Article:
Which is worse: that sinking feeling in the pit of your stomach after that person you just had a promising first date with says they don’t see it going further, or receiving a call from a recruiter who tells you the company you desperately want to work for has decided to hire someone else?
They are both forms of rejection—decisions by others to not go forward with a relationship you hoped to have. Do you like your rejection as a gentle letdown or as a quick blow? In one scenario, you are left to figure out why you aren’t wanted. In the other, you are told why. And in both, you are left to wonder what other potential suitors have that you don’t. When we are rejected, we tend to revisit the things we said and did, reimagining situations where we might come out on top.
Even if we didn’t want the date or the job, we still want some control, perhaps the opportunity to say, “Thanks, but no thanks.” We want the power to do the rejecting. We will do almost anything to avoid that helpless feeling that comes when someone takes the decision away from us. This feeling often overtakes the truths we know about ourselves.
The logical part of the brain knows we aren’t everyone’s cup of tea. We know there will be those who are better suited for certain jobs. The people I meet in therapy often laugh when we discuss this idea, because what we must believe in when we let rejection get to us is actually quite silly. However, rejection has hidden benefits lurking beneath those burning feelings of disappointment, anger, embarrassment, humiliation, and self-criticism. One is the opportunity to practice resilience. In dealing with rejection, we get a chance to seek a better fit for ourselves and trust that the relationship or situation we wanted wasn’t right and a better one is still out there. If we get invested in dating someone who isn’t as invested in us or in doing a job that doesn’t value our skills, we aren’t investing in more fulfilling or rewarding people and situations.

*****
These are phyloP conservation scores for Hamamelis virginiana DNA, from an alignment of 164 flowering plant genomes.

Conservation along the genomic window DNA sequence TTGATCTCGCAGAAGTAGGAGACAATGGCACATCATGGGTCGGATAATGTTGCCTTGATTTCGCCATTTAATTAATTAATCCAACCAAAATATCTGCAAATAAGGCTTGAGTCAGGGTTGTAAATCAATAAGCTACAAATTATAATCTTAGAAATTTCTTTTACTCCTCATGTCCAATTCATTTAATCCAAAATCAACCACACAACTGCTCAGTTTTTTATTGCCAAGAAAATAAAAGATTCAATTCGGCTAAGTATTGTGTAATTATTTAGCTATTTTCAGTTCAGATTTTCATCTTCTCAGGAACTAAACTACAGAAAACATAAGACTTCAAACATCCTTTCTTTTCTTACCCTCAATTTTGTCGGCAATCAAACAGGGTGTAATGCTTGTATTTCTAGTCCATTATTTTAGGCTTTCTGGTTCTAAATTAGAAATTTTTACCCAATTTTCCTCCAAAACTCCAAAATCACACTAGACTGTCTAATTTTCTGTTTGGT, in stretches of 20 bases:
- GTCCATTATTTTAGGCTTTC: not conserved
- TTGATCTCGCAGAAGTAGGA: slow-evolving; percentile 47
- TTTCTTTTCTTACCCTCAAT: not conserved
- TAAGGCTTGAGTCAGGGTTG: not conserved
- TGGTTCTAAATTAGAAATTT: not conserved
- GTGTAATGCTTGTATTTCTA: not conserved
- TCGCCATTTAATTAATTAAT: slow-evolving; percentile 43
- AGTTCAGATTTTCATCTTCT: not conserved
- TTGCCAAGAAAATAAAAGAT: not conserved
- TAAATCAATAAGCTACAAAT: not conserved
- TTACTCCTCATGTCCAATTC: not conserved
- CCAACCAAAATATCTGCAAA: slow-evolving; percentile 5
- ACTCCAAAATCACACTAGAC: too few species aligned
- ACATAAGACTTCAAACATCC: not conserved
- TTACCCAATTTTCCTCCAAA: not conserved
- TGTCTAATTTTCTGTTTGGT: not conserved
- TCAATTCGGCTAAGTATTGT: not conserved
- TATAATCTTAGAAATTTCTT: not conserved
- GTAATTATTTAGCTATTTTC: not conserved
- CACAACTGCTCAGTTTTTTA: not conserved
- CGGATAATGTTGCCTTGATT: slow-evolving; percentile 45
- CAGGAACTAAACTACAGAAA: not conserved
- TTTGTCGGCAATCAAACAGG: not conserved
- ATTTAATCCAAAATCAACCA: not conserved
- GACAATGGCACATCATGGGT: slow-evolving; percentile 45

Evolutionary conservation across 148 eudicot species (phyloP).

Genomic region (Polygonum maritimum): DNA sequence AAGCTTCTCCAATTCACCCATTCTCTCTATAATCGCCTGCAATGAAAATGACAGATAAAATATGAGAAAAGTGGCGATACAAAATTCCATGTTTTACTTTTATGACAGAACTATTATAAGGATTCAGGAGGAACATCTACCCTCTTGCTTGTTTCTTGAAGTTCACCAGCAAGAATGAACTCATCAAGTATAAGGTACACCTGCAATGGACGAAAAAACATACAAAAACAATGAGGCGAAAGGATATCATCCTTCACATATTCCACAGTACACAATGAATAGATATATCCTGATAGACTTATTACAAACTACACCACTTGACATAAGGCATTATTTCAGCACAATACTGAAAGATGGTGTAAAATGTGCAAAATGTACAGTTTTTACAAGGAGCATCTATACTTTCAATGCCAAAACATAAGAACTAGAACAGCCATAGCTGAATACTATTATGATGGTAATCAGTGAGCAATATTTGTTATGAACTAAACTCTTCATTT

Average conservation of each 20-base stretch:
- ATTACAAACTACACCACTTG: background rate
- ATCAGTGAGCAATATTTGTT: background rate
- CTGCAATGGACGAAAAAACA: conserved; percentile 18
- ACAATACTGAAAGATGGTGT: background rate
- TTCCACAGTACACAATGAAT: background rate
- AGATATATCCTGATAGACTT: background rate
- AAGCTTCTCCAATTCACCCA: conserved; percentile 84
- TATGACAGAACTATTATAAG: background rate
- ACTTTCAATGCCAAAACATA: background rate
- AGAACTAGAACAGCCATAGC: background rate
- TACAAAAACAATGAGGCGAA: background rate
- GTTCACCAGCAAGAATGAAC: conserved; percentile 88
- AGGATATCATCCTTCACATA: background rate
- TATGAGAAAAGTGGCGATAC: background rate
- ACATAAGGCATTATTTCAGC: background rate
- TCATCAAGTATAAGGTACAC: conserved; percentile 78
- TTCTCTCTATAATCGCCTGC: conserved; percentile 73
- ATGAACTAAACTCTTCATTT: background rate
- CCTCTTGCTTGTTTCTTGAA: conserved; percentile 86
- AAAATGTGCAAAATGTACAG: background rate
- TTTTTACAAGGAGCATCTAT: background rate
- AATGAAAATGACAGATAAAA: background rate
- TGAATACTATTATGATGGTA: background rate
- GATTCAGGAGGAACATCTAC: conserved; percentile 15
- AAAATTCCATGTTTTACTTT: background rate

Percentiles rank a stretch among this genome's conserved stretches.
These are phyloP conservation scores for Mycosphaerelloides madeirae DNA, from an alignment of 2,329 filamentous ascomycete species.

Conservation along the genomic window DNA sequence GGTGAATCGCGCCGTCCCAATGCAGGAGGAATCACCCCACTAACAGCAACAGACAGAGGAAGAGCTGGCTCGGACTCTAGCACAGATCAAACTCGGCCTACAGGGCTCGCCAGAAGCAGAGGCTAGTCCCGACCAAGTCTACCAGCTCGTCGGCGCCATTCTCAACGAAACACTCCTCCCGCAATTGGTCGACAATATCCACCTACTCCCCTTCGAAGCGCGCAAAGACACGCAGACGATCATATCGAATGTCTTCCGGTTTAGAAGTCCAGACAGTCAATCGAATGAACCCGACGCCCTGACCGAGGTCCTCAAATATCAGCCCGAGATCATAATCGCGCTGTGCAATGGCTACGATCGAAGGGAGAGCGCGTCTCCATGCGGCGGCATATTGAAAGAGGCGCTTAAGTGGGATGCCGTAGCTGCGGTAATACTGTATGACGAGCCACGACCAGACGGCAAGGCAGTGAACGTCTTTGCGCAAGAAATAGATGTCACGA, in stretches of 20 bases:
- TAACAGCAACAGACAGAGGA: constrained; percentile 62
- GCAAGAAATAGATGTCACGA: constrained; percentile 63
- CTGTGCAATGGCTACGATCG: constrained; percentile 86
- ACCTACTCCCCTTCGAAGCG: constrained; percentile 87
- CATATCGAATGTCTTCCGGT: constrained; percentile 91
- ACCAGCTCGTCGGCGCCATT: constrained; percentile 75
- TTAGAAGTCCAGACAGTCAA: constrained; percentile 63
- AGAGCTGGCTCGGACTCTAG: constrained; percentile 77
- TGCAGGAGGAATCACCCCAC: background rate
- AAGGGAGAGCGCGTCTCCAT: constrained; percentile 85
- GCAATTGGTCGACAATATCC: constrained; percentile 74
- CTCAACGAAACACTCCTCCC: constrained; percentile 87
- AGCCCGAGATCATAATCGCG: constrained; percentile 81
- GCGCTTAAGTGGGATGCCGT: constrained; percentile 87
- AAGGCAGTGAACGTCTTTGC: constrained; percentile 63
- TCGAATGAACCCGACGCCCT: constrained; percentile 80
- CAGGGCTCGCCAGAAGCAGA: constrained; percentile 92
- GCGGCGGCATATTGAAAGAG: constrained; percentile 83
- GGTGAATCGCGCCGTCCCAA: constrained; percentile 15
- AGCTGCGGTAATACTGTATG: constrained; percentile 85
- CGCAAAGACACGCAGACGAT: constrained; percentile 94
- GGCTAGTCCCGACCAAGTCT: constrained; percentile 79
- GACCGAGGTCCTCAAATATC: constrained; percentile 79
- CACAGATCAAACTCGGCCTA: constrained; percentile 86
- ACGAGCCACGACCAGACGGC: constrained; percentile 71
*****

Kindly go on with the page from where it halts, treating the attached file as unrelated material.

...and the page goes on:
One of the most difficult feelings that often comes with rejection is embarrassment. By feeling embarrassed when we fall short of a goal, we convey to others a sense of, “I’m not good enough, and now everyone can see that.” Rejection is a part of life that everyone experiences in one fashion or another, so to feel embarrassment is to believe in the illusion we are universally wanted and should be seen by others as such. That’s neither realistic nor fair.
Rejection has hidden benefits lurking beneath those burning feelings of disappointment, anger, embarrassment, humiliation, and self-criticism. One is the opportunity to practice resilience.
It is especially problematic when an experience of rejection snowballs and affects your self-worth. It can be exhausting to go out on the job market or dating scene and endure countless interviews and meet-ups that don’t lead to what you want. Often I see people in my office who need to be reminded of their worth and to consider a different approach to looking for a job or partner. Many people interpret meaning and patterns from their experiences. For example, they may decide they should never talk about enjoying time with their baby nephew because it “scares away” potential dates who might not be ready for kids. Or they conclude they don’t have the problem-solving skills it takes for the kind of job they want after a phone screening doesn’t net an in-person interview.
It is easy and tempting to invent reasons we don’t get what we want, but therapy can help sort through what is real and what is not.
The next time you encounter rejection, keep in mind the following ideas:
- It’s okay to take some time to lick your wounds. Be sure that when you do this it is healthy and productive. Spend time with others who can build you up and remind you of your worth. It can be useful to have a session or two of therapy to avoid coming to unproductive conclusions about your experiences. Cognitive behavioral and solution-focused therapy, among others, can help you stay focused on your goals and strengths.
- Just because you want something doesn’t mean it would be a good fit. It is easy to idealize a person or situation, but that involves putting blinders on to what might not work.
- You don’t want to be in a situation where you aren’t welcomed with open arms. Ultimately, it is not worth chasing someone who is lukewarm or indifferent to what you have to offer.
- Practice gratitude for what you have, even if it’s not what you want. Being unemployed can bring on depression and anxiety, among other issues, yet many people in stable or unfulfilling jobs look enviously at the free time some people have. Focusing on the positive aspects of your situation, no matter how few and far between they may be, can be powerful. It can also help you practice resilience; you can make meaning of life events so they add up to a life well-lived, even if you didn’t get to make all the decisions.
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